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Parental influence on their offspring's career choices

Any parent who doubts their influence on their child’s career choices need only turn to Google to discover just how wrong they are. Report after report reveals that parents play a major role in their offspring’s decision-making about careers and even more so about their choice of university. But there’s a difference between giving your child a helping hand in finding their own way and elbowing your way in and taking over completely. So how can parents get the balance right and best guide their offspring into the world of work?

Rule number one is to get informed. Parents, according to yet more studies, are largely unaware of the range of options open to young people. Don’t beat yourself up about it – even most of the schools we visit aren’t completely clued up and make no apology for it. In today’s fast-changing and digitalised world, they explain, new roles are being created all the time. ‘We are always very mindful of the fact that we’re training young people for jobs that don’t even exist yet,’ headteachers tell us time and again.

A good starting point is to become au fait with careers you’ve never heard of and, more than that, what skills do today’s employers really want as this is ultimately what will determine job prospects. Read our blogs specifically written as a resource for parents and also check the job profiles section of the National Careers Service website focusing on roles in the areas that most interest your child. You can also visit the charity icould's website. We think they are doing a brilliant job of giving you a real-life look at the possible routes in front of you by making available over 1,000 video stories from people with actual experience, AND it’s free!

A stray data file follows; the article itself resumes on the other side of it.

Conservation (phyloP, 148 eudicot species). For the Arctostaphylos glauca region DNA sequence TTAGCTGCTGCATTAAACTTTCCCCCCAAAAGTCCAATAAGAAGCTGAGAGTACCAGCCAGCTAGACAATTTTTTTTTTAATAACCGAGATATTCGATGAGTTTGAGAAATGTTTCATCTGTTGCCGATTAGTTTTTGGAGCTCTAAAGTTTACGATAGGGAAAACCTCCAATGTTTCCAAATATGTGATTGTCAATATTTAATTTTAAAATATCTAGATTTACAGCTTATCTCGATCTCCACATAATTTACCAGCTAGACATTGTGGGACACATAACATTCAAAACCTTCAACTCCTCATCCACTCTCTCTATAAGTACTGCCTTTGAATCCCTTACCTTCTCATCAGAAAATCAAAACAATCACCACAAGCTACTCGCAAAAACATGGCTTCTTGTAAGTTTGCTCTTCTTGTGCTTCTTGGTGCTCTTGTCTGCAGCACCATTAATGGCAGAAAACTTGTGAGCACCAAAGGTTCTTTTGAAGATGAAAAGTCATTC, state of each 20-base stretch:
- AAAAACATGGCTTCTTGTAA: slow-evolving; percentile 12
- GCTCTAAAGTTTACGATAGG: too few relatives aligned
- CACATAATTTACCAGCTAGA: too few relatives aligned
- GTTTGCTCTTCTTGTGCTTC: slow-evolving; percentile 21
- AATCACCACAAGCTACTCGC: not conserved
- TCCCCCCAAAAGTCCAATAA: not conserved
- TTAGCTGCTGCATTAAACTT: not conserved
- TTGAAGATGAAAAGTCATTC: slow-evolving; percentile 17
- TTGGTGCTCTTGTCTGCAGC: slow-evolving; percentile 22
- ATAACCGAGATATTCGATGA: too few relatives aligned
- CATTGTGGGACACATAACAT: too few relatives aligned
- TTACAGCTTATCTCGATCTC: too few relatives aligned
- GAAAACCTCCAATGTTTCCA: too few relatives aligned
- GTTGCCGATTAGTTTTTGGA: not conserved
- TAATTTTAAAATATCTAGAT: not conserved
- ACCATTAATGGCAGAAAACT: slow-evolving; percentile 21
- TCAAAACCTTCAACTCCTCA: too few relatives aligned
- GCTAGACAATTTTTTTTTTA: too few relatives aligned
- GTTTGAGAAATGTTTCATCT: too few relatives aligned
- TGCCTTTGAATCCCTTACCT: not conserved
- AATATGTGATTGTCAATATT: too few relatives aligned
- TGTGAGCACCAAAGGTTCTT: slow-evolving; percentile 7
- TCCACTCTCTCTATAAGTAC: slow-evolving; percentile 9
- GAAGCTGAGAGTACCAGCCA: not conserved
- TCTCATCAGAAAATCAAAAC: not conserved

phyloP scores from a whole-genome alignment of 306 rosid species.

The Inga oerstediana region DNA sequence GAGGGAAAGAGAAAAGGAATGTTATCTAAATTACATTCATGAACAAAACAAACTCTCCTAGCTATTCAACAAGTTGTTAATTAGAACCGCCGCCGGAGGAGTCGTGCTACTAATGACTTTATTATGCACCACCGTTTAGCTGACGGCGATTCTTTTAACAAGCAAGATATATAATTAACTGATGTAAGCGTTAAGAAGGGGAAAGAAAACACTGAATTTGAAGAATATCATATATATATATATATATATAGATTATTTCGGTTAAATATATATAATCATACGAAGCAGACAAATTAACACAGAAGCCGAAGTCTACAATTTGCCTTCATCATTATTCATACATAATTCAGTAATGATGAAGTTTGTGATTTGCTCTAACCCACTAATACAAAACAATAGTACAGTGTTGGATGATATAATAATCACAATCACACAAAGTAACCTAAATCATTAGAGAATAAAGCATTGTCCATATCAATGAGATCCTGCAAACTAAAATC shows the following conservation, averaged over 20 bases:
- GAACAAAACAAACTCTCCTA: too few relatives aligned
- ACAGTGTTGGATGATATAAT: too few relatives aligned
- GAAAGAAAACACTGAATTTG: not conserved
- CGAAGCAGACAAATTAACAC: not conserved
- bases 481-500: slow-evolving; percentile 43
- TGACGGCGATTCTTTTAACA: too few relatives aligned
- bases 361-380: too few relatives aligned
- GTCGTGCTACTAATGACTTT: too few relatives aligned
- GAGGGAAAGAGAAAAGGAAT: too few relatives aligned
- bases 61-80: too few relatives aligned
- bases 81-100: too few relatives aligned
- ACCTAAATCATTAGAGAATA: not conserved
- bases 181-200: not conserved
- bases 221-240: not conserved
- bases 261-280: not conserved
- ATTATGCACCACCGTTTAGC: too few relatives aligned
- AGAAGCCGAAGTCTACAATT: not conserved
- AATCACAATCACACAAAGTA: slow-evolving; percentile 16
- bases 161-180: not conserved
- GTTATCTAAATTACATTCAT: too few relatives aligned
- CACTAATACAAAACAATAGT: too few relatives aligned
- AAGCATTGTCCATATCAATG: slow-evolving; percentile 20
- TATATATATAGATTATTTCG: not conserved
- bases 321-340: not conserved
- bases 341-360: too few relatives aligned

Catch yourself if you find you’re inadvertently steering your child in a direction that is more about your ambitions than theirs, it’s easily done, but this is their future, and you need to remain impartial and realistic. Listen to their views without judging or criticising; be open to new ideas; and encourage them to explore and research widely before coming to definite conclusions.

Don’t just focus on your child’s academic strengths. What are their merits outside the classroom? What do they feel passionate about? What subjects make them sit up and get animated? Where do their soft skills lie? Talk to your child about these areas and explore together which careers might be a good fit.

Utilise the careers guidance from their school or college – although be warned that the quality is something of a postcode lottery, meaning that families are increasingly opting for paid-for careers services, such as our bespoke GSGCA, in the same way that some parents decide to pay for a tutor.

Keep an open mind about training. Thousands of students are shunning the UK’s traditional universities to take their degrees at local FE colleges, while others are training on the job via apprenticeships, including degree apprenticeships. Not only may it suit your child better, but it could save them from being saddled with debt. Visit Not Going to Uni for more detail on alternative options.

Encourage your child to be pro-active, taking up volunteering roles and finding work experience placements (not always easy). Suggest they attend careers fairs and taster days and call on friends or friends of friends who are already working in sectors they express an interest in – just talking to them on the phone may be invaluable in helping your child work out the right path for them.

Last but not least, don’t put it off. Too many older teenagers are so used to having education-related decisions made for them that they struggle to take responsibility for their own future.

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